After a day in contemporary Rio, we visit a historic part the next day in Centro and Lapa. Here we find an abundance of colonial buildings, unfortunately most of them in various stages of decay. Also there’s little life on the streets of centro. Apparently shops in this area close on Saturdays so there’s little reason to be here. Thus we go straight to Lapa, the beating heart of samba in Rio, where we want to see the aquaduct and famous colored stairway. When we arrive to the Arcos de Lapa, the aquaduct, both of us notice some strange lads hanging around the square. But there’s a police car ostentatiously parked so we walk to the centre of the square anyway. When a second vehicle drives by and signals he should follow, both police cars speed off with flashing blue lights. We would have preferred he stayed right where he was… Stefanie doesn’t feel at ease anymore and we prepare to leave. Behind us are 3 men nervously pacing around and when we walk away they also start moving. Stefanie notices that they seem to be following us. When we reach the side of the square, ready to cross a busy road, they have suddenly closed in all around us. The guy in front yells he wants Hannes’ camera. And while looking at him with his wide open, all but sober looking, eyes he lifts up his shirt so we can see his knife. We flinch backwards where his 2 companions are waiting to grab Hannes. One reaches for his backpack, the other unzips his side pocket and snatches his wallet. They have what they needed and make a run for it. Utterly shocked about what just happened we try to get away from the place as fast as possible. 2 ladies see us standing dazed and confused on the street corner and ask us what happened. This we didn’t expect at all. We were prepared for pickpockets and petty theft in busy places, yes. But being robbed with a weapon in broad daylight at a tourist hotspot, that we couldn’t have imagined. The ladies call a police car, that just comes across the corner again. They explain the situation and the officers take us in their car to scan the area for the perpetrators. In vain… for more than half an hour we check the neighborhood while they are also looking for English speaking colleagues to better assist us. After finding their colleagues they take us to the tourist police office in Leblon, the other side of town. We fill in the necessary paperwork and try to recognise the assailants in a picture book. Looking through these books we start grasp the scale of the issues in Rio de Janeiro. For every neighborhood there is a thick book full of mug shots, each one with this crazy, blurred look in their eyes. You could hear the frustration when talking to the officers. They keep arresting the same guys and sooner rather than later they are on the streets again without any form of punishment. Seemingly hopeless situations like this are exactly what gets a country to electing populists like Bolsonaro. When we finish, the officers even drop us of at our hostel. This was one hell of a day for us, but at least the Rio police has been an enormous help! We try to get over it all and decide we better go outside again as soon as possible. Well, outside… We take a taxi to a restaurant for a nice dinner. Luckily we were prepared and none of our credit cards or passports were stolen. So we can still eat whatever we want. Going out for dinner is more than enough for now in the dark Rio: delicious pizza and we find comfort in ice cream made with Belgian chocolate!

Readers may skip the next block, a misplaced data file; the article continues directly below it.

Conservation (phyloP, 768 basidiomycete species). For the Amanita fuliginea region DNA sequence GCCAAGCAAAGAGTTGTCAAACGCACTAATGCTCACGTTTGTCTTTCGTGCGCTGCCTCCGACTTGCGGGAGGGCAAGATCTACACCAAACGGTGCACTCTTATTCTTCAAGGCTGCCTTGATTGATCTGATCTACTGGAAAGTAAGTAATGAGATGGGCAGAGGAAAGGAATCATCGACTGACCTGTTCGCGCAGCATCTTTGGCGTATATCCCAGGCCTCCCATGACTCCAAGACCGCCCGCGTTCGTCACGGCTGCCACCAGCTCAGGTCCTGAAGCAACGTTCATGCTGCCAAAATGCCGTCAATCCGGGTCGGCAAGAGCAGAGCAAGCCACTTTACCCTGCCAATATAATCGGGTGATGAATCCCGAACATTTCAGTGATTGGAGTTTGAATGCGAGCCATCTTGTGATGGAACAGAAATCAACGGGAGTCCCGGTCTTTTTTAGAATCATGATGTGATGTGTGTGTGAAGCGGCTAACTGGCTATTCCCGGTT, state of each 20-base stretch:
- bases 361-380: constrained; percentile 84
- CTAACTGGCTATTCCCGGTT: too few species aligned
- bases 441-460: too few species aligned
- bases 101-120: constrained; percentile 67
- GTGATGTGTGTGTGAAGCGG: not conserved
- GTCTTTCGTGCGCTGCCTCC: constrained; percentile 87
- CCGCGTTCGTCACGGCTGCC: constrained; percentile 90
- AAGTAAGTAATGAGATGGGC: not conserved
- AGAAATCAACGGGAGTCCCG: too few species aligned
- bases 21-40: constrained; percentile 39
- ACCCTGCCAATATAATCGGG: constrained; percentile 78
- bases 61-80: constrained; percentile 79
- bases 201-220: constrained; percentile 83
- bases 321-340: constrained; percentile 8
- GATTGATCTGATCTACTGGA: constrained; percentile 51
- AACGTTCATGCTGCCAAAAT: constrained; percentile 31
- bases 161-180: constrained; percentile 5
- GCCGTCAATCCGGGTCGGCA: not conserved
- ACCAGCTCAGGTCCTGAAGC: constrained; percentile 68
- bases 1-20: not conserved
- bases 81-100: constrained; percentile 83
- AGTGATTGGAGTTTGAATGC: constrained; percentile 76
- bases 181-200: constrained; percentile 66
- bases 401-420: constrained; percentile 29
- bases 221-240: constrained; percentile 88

The next days our trip seemingly comes to a halt. We only go out to eat and only by taxi. On the one hand because we don’t feel like walking around and doing much, but on the other hand we have a lot to arrange with our insurance and family. We are glad to have a great travel insurance to minimise the financial damage. A camera and sweater can be replaced. The pictures and memories in our travel diaries, however, are gone. And that’s what we hate the most right now.